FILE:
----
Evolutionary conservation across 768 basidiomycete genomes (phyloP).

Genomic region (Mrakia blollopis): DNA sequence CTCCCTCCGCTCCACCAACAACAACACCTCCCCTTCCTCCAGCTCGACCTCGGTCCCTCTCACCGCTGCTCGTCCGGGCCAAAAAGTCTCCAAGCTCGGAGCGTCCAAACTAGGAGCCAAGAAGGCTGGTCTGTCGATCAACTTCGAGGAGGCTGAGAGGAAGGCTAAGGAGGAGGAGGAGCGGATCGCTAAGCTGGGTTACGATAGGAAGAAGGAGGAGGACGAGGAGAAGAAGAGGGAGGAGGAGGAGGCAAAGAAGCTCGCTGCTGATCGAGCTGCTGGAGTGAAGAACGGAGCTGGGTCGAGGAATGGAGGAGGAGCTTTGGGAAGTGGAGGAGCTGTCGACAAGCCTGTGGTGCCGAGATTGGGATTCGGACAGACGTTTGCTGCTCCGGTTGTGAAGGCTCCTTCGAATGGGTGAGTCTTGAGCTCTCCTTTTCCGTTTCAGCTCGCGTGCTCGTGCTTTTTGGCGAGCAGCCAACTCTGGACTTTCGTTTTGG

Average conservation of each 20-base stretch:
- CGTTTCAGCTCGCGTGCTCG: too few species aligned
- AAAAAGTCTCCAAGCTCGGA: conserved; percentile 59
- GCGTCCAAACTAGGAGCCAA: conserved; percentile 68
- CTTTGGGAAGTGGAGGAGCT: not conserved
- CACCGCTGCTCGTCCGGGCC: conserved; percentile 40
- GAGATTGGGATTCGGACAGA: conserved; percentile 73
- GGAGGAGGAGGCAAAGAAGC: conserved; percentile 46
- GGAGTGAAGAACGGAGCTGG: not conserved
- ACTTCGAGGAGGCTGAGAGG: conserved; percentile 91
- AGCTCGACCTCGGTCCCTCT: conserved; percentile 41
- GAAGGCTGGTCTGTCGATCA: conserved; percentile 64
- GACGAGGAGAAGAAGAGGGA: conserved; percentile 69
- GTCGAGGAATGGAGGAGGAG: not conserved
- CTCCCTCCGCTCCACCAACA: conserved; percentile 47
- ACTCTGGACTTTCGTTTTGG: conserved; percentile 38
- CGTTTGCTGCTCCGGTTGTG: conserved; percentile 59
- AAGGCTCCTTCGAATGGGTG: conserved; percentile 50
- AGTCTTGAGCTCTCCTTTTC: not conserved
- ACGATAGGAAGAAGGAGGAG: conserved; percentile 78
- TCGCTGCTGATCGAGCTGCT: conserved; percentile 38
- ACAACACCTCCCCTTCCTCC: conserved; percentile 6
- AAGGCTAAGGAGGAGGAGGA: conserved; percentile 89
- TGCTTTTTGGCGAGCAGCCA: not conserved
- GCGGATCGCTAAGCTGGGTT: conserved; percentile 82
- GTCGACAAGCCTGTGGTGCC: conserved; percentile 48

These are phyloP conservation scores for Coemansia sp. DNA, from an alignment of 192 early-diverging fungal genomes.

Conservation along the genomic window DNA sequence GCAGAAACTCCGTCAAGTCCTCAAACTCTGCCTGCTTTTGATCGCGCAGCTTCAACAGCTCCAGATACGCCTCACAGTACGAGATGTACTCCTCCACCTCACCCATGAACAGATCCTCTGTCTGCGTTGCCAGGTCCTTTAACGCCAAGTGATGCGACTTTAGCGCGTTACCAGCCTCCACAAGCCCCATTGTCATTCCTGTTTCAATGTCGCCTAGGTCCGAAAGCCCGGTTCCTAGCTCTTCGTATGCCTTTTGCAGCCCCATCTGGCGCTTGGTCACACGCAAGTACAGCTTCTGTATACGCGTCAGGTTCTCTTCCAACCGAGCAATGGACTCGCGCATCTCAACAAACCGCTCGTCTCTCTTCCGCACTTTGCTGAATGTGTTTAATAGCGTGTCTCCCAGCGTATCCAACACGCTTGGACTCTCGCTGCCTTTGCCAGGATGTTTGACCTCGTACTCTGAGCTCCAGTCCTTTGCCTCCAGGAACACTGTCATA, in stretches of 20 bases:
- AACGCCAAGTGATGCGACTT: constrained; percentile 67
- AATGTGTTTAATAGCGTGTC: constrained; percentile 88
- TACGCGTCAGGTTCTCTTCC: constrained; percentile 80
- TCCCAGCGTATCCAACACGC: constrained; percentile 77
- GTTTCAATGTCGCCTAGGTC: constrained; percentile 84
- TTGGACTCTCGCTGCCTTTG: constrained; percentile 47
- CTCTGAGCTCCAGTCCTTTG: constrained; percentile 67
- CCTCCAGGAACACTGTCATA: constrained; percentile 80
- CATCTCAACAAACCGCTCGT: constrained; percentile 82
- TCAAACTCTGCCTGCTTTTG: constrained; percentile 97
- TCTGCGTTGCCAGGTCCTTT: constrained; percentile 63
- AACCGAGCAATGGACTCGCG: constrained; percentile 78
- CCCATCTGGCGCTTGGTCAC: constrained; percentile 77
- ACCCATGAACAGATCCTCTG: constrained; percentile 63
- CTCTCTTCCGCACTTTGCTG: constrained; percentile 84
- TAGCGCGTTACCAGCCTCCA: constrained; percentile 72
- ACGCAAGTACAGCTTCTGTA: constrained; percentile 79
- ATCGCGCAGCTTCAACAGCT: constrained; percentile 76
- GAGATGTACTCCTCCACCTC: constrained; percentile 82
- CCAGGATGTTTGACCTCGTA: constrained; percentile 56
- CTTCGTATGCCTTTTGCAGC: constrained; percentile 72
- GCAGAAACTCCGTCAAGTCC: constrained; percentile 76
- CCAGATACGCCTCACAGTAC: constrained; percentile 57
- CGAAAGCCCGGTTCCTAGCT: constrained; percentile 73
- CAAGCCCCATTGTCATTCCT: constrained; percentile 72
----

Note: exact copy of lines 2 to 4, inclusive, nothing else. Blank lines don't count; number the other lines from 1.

Genomic region (Mrakia blollopis): DNA sequence CTCCCTCCGCTCCACCAACAACAACACCTCCCCTTCCTCCAGCTCGACCTCGGTCCCTCTCACCGCTGCTCGTCCGGGCCAAAAAGTCTCCAAGCTCGGAGCGTCCAAACTAGGAGCCAAGAAGGCTGGTCTGTCGATCAACTTCGAGGAGGCTGAGAGGAAGGCTAAGGAGGAGGAGGAGCGGATCGCTAAGCTGGGTTACGATAGGAAGAAGGAGGAGGACGAGGAGAAGAAGAGGGAGGAGGAGGAGGCAAAGAAGCTCGCTGCTGATCGAGCTGCTGGAGTGAAGAACGGAGCTGGGTCGAGGAATGGAGGAGGAGCTTTGGGAAGTGGAGGAGCTGTCGACAAGCCTGTGGTGCCGAGATTGGGATTCGGACAGACGTTTGCTGCTCCGGTTGTGAAGGCTCCTTCGAATGGGTGAGTCTTGAGCTCTCCTTTTCCGTTTCAGCTCGCGTGCTCGTGCTTTTTGGCGAGCAGCCAACTCTGGACTTTCGTTTTGG

Average conservation of each 20-base stretch:
- CGTTTCAGCTCGCGTGCTCG: too few species aligned